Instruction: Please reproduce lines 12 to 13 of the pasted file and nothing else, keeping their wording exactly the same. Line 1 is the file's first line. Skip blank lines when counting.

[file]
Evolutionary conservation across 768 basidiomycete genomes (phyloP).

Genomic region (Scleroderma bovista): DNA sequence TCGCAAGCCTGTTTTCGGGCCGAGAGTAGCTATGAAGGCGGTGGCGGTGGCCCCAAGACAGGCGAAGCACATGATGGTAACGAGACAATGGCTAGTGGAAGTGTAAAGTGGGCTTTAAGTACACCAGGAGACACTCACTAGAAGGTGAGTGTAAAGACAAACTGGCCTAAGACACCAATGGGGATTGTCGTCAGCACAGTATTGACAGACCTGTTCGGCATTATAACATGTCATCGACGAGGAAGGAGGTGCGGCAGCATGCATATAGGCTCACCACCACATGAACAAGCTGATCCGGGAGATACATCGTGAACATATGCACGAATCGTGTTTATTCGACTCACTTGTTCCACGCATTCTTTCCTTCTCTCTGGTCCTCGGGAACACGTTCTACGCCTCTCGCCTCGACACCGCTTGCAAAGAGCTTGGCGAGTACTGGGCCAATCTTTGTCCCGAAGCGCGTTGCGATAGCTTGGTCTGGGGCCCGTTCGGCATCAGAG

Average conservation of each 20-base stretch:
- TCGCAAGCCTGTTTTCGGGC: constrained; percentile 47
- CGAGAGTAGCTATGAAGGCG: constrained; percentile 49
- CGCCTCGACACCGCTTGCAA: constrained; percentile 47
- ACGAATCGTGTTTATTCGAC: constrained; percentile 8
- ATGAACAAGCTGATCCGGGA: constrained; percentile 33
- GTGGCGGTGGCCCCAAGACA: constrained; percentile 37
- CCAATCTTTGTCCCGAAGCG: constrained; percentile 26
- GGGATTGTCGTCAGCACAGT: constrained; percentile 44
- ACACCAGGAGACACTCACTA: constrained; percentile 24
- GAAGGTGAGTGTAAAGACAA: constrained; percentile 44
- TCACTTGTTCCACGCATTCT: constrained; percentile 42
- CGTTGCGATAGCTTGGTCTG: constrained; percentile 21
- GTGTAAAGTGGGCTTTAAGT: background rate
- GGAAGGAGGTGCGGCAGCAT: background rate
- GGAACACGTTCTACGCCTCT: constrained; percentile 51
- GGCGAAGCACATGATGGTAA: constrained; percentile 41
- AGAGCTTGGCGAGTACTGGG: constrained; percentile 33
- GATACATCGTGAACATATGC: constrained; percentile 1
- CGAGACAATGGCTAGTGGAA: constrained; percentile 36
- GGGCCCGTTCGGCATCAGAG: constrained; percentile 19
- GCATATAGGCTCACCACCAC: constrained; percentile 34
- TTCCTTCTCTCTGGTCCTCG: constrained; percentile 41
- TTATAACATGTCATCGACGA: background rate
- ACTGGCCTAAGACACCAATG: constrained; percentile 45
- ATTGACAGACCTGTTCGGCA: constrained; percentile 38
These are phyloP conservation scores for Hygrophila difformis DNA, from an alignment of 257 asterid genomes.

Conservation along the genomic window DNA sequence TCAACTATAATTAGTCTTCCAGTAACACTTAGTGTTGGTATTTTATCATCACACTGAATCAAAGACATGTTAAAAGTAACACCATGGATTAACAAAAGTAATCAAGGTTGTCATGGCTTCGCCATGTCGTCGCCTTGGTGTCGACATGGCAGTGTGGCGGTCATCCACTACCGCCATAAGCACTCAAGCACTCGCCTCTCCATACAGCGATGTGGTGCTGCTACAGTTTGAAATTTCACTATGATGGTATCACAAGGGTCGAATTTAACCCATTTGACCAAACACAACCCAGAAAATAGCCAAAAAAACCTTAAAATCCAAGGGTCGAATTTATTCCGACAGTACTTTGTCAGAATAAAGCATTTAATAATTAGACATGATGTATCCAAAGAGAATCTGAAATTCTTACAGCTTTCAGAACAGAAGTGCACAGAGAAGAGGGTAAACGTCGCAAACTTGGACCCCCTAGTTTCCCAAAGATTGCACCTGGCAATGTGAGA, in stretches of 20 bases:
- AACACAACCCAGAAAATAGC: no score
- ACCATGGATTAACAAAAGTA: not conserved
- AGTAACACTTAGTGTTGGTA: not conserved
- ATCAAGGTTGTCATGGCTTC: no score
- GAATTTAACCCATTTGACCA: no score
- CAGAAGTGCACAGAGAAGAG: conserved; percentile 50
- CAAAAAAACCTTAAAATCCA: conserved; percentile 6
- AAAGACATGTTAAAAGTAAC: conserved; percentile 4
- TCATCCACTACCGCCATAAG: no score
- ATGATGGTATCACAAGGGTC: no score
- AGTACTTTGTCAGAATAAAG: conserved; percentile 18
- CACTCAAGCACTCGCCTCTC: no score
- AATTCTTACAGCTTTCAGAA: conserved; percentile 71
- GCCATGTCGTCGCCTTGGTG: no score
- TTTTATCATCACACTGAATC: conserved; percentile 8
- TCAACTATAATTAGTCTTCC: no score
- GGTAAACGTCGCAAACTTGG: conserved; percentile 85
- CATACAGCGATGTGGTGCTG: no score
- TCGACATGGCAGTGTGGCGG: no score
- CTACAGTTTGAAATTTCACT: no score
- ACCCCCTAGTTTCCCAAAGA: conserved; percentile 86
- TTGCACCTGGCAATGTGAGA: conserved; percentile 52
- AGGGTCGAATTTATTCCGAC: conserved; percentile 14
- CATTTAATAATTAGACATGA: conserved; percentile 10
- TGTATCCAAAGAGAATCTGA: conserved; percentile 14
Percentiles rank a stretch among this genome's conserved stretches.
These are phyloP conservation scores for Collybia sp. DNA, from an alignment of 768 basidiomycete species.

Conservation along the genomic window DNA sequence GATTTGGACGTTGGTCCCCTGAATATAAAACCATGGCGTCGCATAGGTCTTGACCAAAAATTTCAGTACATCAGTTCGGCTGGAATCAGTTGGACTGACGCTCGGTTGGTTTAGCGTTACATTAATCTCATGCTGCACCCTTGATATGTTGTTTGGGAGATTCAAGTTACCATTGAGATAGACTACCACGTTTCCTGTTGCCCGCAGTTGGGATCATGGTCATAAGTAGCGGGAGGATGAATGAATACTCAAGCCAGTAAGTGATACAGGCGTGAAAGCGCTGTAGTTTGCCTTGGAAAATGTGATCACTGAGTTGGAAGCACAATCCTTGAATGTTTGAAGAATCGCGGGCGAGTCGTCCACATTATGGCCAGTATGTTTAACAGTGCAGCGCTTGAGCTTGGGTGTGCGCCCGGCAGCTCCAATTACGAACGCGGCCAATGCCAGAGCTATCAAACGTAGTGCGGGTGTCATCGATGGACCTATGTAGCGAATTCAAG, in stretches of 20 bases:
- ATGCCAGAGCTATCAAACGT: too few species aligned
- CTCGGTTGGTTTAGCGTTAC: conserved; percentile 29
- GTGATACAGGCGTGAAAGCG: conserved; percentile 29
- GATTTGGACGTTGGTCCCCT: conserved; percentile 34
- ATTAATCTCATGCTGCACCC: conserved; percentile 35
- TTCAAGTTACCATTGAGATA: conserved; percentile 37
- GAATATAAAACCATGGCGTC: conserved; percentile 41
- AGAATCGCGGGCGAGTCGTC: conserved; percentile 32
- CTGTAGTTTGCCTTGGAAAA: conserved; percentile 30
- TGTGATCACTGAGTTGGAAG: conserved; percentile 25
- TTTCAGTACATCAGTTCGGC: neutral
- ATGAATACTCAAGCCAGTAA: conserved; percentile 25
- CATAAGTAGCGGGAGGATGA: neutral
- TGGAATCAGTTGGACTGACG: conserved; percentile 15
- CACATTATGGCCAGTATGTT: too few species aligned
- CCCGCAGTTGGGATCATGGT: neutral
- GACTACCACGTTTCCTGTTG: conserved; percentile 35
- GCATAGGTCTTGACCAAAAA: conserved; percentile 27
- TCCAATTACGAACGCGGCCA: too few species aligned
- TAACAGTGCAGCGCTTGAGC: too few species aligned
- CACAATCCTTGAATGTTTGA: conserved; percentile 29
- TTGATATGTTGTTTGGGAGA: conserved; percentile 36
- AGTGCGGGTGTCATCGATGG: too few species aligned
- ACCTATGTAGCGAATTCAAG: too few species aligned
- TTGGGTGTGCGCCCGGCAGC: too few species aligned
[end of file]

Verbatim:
- ACACCAGGAGACACTCACTA: constrained; percentile 24
- GAAGGTGAGTGTAAAGACAA: constrained; percentile 44